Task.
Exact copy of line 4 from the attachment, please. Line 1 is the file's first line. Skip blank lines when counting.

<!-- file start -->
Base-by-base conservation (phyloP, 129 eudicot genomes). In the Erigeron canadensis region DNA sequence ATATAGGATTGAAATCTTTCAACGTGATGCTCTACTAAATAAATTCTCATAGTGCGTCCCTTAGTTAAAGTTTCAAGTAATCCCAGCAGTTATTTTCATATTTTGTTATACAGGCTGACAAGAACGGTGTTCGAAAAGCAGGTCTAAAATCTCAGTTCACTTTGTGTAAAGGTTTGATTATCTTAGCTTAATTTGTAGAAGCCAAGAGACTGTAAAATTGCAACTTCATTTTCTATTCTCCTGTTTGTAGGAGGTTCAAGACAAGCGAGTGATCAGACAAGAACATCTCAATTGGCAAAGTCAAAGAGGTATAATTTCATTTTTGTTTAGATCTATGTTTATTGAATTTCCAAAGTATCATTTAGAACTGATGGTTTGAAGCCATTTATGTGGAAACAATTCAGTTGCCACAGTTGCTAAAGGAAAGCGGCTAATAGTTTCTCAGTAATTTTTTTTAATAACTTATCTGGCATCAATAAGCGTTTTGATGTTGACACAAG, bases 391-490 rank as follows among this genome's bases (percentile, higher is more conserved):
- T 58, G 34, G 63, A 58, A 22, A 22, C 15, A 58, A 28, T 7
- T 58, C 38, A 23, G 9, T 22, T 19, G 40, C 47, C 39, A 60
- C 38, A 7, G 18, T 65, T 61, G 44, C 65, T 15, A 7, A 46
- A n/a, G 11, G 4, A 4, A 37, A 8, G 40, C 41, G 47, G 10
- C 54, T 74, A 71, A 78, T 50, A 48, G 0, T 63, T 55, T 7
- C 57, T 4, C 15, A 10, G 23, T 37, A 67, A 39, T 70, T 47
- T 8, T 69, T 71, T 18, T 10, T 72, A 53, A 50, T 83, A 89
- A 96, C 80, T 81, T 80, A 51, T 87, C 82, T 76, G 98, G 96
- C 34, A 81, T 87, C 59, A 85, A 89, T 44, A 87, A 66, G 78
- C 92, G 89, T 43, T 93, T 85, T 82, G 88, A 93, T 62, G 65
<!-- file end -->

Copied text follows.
- C 38, A 7, G 18, T 65, T 61, G 44, C 65, T 15, A 7, A 46